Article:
The warehouses are coming — and with them, presumably, the jobs.

After years of trailing behind Lehigh Valley's distribution center boom, Philadelphia, it seems, has finally arrived. Developers are so sure of demand that they're acquiring land and building warehouses even before securing tenants, the Inquirer and Daily News' Jacob Adelman reported Monday, calling this kind of speculative development "a practice virtually unheard of in the city until recently."

One major reason developers are betting on Philadelphia? Workers.

In the Lehigh Valley, workers (and land) are in short supply.

"We almost don't have enough people with low skills to fill all the need in the fulfillment industry," Don Cunningham, president and CEO of the Lehigh Valley Economic Development Corporation, told Bloomberg earlier this year.

It's a challenge that distribution centers all over the country are facing, especially now, when unemployment is at its lowest rate in decades. Blog posts abound about how to attract and retain warehouse workers: Wages, they say, for one. (See: Amazon raising its minimum wage to $15 an hour.) Flexibility is another. The motorcycle-gear retailer RevZilla, for example, launched an Uber-like, "flex" staffing program this year geared toward students and parents who can't work full time.

But some strategies speak to a darker side of warehouse work, with corporate blog posts suggesting that you can't get away with not offering paid time off, and that air-conditioning is a nice perk — "Sometimes employees will work for less wage to work in a comfortable environment," advises a blog for a commercial real estate firm.

In addition, Jeremy Davidson of the supply chain services firm Fortna says companies are decking out their fulfillment centers: Under Armour built a fitness facility in its new distribution center right outside of Nashville in 2015. Others have food trucks on-site or reimburse families for child care. Companies have to show off what makes their warehouse an appealing place to work, "down to the bathrooms," Davidson said. "Are there a lot of them? Are they clean?"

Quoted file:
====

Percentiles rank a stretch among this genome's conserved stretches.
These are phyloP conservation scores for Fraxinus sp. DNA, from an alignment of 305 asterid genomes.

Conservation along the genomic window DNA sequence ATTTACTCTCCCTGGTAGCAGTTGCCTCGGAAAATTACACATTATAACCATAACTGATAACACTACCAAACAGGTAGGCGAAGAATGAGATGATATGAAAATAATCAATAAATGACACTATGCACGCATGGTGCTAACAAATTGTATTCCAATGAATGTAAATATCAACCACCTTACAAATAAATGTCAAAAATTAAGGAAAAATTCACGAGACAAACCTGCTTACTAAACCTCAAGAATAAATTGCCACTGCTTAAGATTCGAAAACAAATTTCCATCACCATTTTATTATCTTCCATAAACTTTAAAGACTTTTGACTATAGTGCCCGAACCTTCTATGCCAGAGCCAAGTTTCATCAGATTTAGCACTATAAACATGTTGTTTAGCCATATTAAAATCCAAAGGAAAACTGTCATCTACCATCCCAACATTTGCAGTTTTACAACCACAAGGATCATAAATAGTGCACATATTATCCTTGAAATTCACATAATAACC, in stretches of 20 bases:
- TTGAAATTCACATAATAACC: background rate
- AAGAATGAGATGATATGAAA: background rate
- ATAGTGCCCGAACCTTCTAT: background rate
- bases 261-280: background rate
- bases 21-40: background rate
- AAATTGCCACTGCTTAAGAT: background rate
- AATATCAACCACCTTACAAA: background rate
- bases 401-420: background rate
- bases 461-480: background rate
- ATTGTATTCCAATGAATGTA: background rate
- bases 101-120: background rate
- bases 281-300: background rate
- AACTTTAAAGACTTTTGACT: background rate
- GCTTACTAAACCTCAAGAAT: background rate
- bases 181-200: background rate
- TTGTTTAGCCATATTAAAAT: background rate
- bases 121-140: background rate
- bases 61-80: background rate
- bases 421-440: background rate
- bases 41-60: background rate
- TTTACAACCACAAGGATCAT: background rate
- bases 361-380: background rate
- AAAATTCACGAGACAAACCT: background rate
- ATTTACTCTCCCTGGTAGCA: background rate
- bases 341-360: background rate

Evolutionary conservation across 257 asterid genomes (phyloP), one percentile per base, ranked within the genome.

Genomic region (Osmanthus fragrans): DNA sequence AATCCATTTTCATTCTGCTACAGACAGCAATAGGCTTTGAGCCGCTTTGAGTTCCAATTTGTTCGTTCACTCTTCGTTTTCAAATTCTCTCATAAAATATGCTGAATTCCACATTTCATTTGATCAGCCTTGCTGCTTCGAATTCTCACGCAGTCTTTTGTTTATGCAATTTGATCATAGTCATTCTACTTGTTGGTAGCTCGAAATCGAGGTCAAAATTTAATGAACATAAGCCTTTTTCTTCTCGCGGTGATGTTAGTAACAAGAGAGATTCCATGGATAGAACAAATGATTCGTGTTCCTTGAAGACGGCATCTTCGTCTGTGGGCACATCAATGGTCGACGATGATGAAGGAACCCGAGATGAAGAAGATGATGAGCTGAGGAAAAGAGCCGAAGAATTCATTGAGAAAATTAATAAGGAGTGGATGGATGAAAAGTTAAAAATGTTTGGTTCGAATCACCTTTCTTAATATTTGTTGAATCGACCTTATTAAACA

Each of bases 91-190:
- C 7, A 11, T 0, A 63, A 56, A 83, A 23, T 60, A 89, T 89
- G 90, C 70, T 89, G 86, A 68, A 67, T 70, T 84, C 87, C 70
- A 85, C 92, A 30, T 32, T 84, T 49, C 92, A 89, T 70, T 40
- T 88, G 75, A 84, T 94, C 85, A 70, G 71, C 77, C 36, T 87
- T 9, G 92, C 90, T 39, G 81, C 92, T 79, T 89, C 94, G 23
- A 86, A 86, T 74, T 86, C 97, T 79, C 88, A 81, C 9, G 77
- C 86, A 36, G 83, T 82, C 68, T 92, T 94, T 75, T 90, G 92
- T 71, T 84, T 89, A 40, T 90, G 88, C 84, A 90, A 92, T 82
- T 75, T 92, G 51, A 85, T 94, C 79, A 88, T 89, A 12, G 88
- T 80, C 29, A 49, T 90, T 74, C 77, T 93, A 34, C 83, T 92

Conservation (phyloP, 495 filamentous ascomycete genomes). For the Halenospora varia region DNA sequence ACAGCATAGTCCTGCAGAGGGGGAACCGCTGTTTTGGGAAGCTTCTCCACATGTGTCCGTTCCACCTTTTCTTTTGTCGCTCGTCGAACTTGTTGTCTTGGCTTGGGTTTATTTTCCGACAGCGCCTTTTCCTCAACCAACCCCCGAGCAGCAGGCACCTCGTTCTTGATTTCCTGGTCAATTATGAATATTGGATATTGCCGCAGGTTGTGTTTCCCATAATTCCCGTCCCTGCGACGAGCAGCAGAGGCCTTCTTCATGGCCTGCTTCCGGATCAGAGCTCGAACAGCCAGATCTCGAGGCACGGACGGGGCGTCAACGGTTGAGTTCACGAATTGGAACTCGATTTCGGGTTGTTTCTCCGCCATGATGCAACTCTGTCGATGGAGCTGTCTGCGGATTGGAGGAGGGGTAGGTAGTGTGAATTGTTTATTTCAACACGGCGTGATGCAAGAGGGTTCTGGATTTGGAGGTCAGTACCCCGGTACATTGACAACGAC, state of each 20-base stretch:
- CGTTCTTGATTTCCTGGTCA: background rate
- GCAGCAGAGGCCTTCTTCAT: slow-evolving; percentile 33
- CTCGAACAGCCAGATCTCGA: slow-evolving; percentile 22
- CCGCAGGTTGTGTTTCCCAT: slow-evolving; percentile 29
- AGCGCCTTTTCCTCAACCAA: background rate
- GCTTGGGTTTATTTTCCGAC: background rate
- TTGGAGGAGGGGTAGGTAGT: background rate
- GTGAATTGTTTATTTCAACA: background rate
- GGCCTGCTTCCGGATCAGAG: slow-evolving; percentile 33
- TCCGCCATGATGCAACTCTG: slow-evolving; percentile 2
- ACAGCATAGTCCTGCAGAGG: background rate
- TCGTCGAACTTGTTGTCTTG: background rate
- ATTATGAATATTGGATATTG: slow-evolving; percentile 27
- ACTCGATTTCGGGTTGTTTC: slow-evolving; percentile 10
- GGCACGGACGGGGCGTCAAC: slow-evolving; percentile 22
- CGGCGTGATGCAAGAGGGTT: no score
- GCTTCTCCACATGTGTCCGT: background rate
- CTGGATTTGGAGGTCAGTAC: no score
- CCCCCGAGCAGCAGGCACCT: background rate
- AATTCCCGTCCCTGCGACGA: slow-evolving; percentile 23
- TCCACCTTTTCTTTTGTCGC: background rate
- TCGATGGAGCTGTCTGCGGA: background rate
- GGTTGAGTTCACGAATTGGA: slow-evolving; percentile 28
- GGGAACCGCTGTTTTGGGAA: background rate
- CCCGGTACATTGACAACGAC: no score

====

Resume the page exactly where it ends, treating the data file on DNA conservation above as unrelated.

The standards, he said, have been raised.

"Pay for performance" culture also has become more common: Workers get a bonus if they complete tasks within a certain time frame or if they don't make many mistakes. One fulfillment center company's blog recommends offering more than monetary perks: good parking spaces, preferred shifts, and products are all good options, it says. (Amazon, for its part, cut its incentive program when it raised its minimum wage.)

Increased competition for warehouse labor may have driven up wages and standards, but some say these jobs are still exploitative and abusive, especially for temp workers.

"Temps don't get benefits. They don't get sick days or vacations. They're not paid a living wage," Mark Meinster, executive director of the Chicago-based Warehouse Workers for Justice, said at a meeting in May to discuss the impact of warehouse development in the city.

In 2012, Mother Jones reporter Mac McClelland wrote about her experience as "a warehouse wage slave" at an unidentified fulfillment center. Workers continue to speak up about poor working conditions. Multiple women working at a Verizon distribution center in Memphis had miscarriages after their employers rejected their requests for "light duty," a recent New York Times investigation found. On Black Friday, thousands of Amazon warehouse workers in Europe once again went on strike.

As the city touts warehouse work as a way to lift Philadelphians out of poverty, it raises a question that's becoming a refrain in certain advocacy circles: Are all jobs created equal? It's one reason that cities across the country, Philadelphia included, are increasingly mandating workplace laws around such issues as minimum wage and predictable scheduling.